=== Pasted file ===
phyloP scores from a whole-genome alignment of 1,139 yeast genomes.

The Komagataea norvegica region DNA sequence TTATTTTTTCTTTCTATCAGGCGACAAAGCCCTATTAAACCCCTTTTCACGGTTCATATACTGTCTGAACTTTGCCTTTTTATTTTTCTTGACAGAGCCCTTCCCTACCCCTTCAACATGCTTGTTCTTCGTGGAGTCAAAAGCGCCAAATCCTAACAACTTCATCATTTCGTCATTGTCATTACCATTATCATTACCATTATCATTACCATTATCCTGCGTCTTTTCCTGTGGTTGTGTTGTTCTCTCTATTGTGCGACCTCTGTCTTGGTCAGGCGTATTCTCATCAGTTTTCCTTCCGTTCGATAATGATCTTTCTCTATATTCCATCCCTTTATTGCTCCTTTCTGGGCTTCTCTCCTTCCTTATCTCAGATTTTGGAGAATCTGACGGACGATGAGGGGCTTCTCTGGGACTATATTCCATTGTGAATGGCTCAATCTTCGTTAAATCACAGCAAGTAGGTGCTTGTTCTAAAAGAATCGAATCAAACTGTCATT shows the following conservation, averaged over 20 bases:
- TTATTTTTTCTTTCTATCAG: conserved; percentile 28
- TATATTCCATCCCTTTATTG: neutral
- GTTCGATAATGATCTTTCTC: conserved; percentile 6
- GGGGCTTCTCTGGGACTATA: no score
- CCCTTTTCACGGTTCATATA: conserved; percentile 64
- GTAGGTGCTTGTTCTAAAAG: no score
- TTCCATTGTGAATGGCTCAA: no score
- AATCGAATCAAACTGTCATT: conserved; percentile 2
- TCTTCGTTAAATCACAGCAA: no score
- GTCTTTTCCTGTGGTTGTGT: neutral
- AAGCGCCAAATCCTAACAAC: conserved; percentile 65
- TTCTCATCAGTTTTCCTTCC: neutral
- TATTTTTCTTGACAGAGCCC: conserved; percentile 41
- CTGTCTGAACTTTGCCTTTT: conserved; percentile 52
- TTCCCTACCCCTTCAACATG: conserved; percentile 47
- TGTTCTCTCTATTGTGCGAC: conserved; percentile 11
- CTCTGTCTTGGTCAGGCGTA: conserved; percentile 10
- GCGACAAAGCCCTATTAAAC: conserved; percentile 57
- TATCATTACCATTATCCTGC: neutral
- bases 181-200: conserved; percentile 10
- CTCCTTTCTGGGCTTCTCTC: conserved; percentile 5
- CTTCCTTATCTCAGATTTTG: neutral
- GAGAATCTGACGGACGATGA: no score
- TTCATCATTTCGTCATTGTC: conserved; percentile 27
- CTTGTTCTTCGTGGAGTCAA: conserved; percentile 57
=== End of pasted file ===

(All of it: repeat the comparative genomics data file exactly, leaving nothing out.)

phyloP scores from a whole-genome alignment of 1,139 yeast genomes.

The Komagataea norvegica region DNA sequence TTATTTTTTCTTTCTATCAGGCGACAAAGCCCTATTAAACCCCTTTTCACGGTTCATATACTGTCTGAACTTTGCCTTTTTATTTTTCTTGACAGAGCCCTTCCCTACCCCTTCAACATGCTTGTTCTTCGTGGAGTCAAAAGCGCCAAATCCTAACAACTTCATCATTTCGTCATTGTCATTACCATTATCATTACCATTATCATTACCATTATCCTGCGTCTTTTCCTGTGGTTGTGTTGTTCTCTCTATTGTGCGACCTCTGTCTTGGTCAGGCGTATTCTCATCAGTTTTCCTTCCGTTCGATAATGATCTTTCTCTATATTCCATCCCTTTATTGCTCCTTTCTGGGCTTCTCTCCTTCCTTATCTCAGATTTTGGAGAATCTGACGGACGATGAGGGGCTTCTCTGGGACTATATTCCATTGTGAATGGCTCAATCTTCGTTAAATCACAGCAAGTAGGTGCTTGTTCTAAAAGAATCGAATCAAACTGTCATT shows the following conservation, averaged over 20 bases:
- TTATTTTTTCTTTCTATCAG: conserved; percentile 28
- TATATTCCATCCCTTTATTG: neutral
- GTTCGATAATGATCTTTCTC: conserved; percentile 6
- GGGGCTTCTCTGGGACTATA: no score
- CCCTTTTCACGGTTCATATA: conserved; percentile 64
- GTAGGTGCTTGTTCTAAAAG: no score
- TTCCATTGTGAATGGCTCAA: no score
- AATCGAATCAAACTGTCATT: conserved; percentile 2
- TCTTCGTTAAATCACAGCAA: no score
- GTCTTTTCCTGTGGTTGTGT: neutral
- AAGCGCCAAATCCTAACAAC: conserved; percentile 65
- TTCTCATCAGTTTTCCTTCC: neutral
- TATTTTTCTTGACAGAGCCC: conserved; percentile 41
- CTGTCTGAACTTTGCCTTTT: conserved; percentile 52
- TTCCCTACCCCTTCAACATG: conserved; percentile 47
- TGTTCTCTCTATTGTGCGAC: conserved; percentile 11
- CTCTGTCTTGGTCAGGCGTA: conserved; percentile 10
- GCGACAAAGCCCTATTAAAC: conserved; percentile 57
- TATCATTACCATTATCCTGC: neutral
- bases 181-200: conserved; percentile 10
- CTCCTTTCTGGGCTTCTCTC: conserved; percentile 5
- CTTCCTTATCTCAGATTTTG: neutral
- GAGAATCTGACGGACGATGA: no score
- TTCATCATTTCGTCATTGTC: conserved; percentile 27
- CTTGTTCTTCGTGGAGTCAA: conserved; percentile 57